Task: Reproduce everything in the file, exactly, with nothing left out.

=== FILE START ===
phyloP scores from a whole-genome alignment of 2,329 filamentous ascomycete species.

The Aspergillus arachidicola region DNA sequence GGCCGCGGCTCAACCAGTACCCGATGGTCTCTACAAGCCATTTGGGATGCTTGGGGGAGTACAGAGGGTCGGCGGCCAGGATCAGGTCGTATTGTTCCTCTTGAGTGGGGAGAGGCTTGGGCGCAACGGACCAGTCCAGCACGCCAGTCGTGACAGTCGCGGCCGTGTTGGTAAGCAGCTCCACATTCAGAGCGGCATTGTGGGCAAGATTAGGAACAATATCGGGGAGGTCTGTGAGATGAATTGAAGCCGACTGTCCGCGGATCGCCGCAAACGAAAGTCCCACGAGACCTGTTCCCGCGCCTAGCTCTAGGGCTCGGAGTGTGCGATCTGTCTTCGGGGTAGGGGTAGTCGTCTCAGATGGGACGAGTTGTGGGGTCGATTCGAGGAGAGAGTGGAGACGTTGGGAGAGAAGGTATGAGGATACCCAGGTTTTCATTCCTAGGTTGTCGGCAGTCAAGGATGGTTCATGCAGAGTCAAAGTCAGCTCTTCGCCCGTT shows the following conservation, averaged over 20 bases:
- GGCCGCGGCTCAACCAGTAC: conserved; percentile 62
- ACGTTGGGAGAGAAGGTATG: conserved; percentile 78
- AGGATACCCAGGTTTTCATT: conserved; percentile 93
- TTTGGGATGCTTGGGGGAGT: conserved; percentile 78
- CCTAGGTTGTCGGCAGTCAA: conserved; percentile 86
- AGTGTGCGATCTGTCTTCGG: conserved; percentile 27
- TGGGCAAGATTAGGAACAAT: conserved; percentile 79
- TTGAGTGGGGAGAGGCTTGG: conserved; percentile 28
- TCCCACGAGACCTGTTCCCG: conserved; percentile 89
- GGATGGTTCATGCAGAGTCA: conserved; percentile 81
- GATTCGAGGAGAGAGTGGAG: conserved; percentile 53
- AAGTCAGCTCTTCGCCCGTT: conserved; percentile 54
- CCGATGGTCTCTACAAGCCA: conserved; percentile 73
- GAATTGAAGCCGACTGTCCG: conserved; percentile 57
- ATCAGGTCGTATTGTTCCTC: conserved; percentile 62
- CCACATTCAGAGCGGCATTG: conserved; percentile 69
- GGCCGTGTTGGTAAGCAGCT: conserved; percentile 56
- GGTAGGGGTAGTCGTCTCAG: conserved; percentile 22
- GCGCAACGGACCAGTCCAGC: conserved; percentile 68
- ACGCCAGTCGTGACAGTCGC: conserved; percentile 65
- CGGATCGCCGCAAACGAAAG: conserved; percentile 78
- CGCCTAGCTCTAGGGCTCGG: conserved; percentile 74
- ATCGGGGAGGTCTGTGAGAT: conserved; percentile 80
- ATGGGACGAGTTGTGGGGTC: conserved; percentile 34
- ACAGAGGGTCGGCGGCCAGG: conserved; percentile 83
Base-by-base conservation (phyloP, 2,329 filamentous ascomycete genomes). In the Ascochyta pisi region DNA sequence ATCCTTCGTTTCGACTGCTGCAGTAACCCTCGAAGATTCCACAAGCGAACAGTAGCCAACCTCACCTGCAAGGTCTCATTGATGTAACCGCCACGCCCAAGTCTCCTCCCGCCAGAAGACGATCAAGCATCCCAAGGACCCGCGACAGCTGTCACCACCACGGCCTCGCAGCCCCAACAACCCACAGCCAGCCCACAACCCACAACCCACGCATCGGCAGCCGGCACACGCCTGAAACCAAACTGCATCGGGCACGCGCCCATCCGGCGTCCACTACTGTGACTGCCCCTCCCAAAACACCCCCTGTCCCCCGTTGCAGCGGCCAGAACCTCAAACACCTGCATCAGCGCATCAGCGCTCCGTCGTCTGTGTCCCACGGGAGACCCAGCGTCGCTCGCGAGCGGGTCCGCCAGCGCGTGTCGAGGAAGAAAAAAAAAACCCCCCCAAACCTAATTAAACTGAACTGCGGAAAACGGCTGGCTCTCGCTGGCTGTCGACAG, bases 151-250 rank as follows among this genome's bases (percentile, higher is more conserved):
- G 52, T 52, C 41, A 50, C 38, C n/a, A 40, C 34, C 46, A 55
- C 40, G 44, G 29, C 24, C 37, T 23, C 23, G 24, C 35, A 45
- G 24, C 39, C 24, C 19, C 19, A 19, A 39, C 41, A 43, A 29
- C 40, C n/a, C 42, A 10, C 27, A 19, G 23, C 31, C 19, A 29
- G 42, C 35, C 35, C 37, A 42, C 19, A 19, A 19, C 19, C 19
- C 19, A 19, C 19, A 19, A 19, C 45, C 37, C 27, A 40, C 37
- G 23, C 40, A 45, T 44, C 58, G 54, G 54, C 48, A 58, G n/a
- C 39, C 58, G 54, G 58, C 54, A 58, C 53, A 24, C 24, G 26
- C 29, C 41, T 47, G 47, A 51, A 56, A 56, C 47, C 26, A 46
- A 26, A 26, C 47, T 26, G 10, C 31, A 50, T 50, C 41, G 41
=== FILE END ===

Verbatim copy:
phyloP scores from a whole-genome alignment of 2,329 filamentous ascomycete species.

The Aspergillus arachidicola region DNA sequence GGCCGCGGCTCAACCAGTACCCGATGGTCTCTACAAGCCATTTGGGATGCTTGGGGGAGTACAGAGGGTCGGCGGCCAGGATCAGGTCGTATTGTTCCTCTTGAGTGGGGAGAGGCTTGGGCGCAACGGACCAGTCCAGCACGCCAGTCGTGACAGTCGCGGCCGTGTTGGTAAGCAGCTCCACATTCAGAGCGGCATTGTGGGCAAGATTAGGAACAATATCGGGGAGGTCTGTGAGATGAATTGAAGCCGACTGTCCGCGGATCGCCGCAAACGAAAGTCCCACGAGACCTGTTCCCGCGCCTAGCTCTAGGGCTCGGAGTGTGCGATCTGTCTTCGGGGTAGGGGTAGTCGTCTCAGATGGGACGAGTTGTGGGGTCGATTCGAGGAGAGAGTGGAGACGTTGGGAGAGAAGGTATGAGGATACCCAGGTTTTCATTCCTAGGTTGTCGGCAGTCAAGGATGGTTCATGCAGAGTCAAAGTCAGCTCTTCGCCCGTT shows the following conservation, averaged over 20 bases:
- GGCCGCGGCTCAACCAGTAC: conserved; percentile 62
- ACGTTGGGAGAGAAGGTATG: conserved; percentile 78
- AGGATACCCAGGTTTTCATT: conserved; percentile 93
- TTTGGGATGCTTGGGGGAGT: conserved; percentile 78
- CCTAGGTTGTCGGCAGTCAA: conserved; percentile 86
- AGTGTGCGATCTGTCTTCGG: conserved; percentile 27
- TGGGCAAGATTAGGAACAAT: conserved; percentile 79
- TTGAGTGGGGAGAGGCTTGG: conserved; percentile 28
- TCCCACGAGACCTGTTCCCG: conserved; percentile 89
- GGATGGTTCATGCAGAGTCA: conserved; percentile 81
- GATTCGAGGAGAGAGTGGAG: conserved; percentile 53
- AAGTCAGCTCTTCGCCCGTT: conserved; percentile 54
- CCGATGGTCTCTACAAGCCA: conserved; percentile 73
- GAATTGAAGCCGACTGTCCG: conserved; percentile 57
- ATCAGGTCGTATTGTTCCTC: conserved; percentile 62
- CCACATTCAGAGCGGCATTG: conserved; percentile 69
- GGCCGTGTTGGTAAGCAGCT: conserved; percentile 56
- GGTAGGGGTAGTCGTCTCAG: conserved; percentile 22
- GCGCAACGGACCAGTCCAGC: conserved; percentile 68
- ACGCCAGTCGTGACAGTCGC: conserved; percentile 65
- CGGATCGCCGCAAACGAAAG: conserved; percentile 78
- CGCCTAGCTCTAGGGCTCGG: conserved; percentile 74
- ATCGGGGAGGTCTGTGAGAT: conserved; percentile 80
- ATGGGACGAGTTGTGGGGTC: conserved; percentile 34
- ACAGAGGGTCGGCGGCCAGG: conserved; percentile 83
Base-by-base conservation (phyloP, 2,329 filamentous ascomycete genomes). In the Ascochyta pisi region DNA sequence ATCCTTCGTTTCGACTGCTGCAGTAACCCTCGAAGATTCCACAAGCGAACAGTAGCCAACCTCACCTGCAAGGTCTCATTGATGTAACCGCCACGCCCAAGTCTCCTCCCGCCAGAAGACGATCAAGCATCCCAAGGACCCGCGACAGCTGTCACCACCACGGCCTCGCAGCCCCAACAACCCACAGCCAGCCCACAACCCACAACCCACGCATCGGCAGCCGGCACACGCCTGAAACCAAACTGCATCGGGCACGCGCCCATCCGGCGTCCACTACTGTGACTGCCCCTCCCAAAACACCCCCTGTCCCCCGTTGCAGCGGCCAGAACCTCAAACACCTGCATCAGCGCATCAGCGCTCCGTCGTCTGTGTCCCACGGGAGACCCAGCGTCGCTCGCGAGCGGGTCCGCCAGCGCGTGTCGAGGAAGAAAAAAAAAACCCCCCCAAACCTAATTAAACTGAACTGCGGAAAACGGCTGGCTCTCGCTGGCTGTCGACAG, bases 151-250 rank as follows among this genome's bases (percentile, higher is more conserved):
- G 52, T 52, C 41, A 50, C 38, C n/a, A 40, C 34, C 46, A 55
- C 40, G 44, G 29, C 24, C 37, T 23, C 23, G 24, C 35, A 45
- G 24, C 39, C 24, C 19, C 19, A 19, A 39, C 41, A 43, A 29
- C 40, C n/a, C 42, A 10, C 27, A 19, G 23, C 31, C 19, A 29
- G 42, C 35, C 35, C 37, A 42, C 19, A 19, A 19, C 19, C 19
- C 19, A 19, C 19, A 19, A 19, C 45, C 37, C 27, A 40, C 37
- G 23, C 40, A 45, T 44, C 58, G 54, G 54, C 48, A 58, G n/a
- C 39, C 58, G 54, G 58, C 54, A 58, C 53, A 24, C 24, G 26
- C 29, C 41, T 47, G 47, A 51, A 56, A 56, C 47, C 26, A 46
- A 26, A 26, C 47, T 26, G 10, C 31, A 50, T 50, C 41, G 41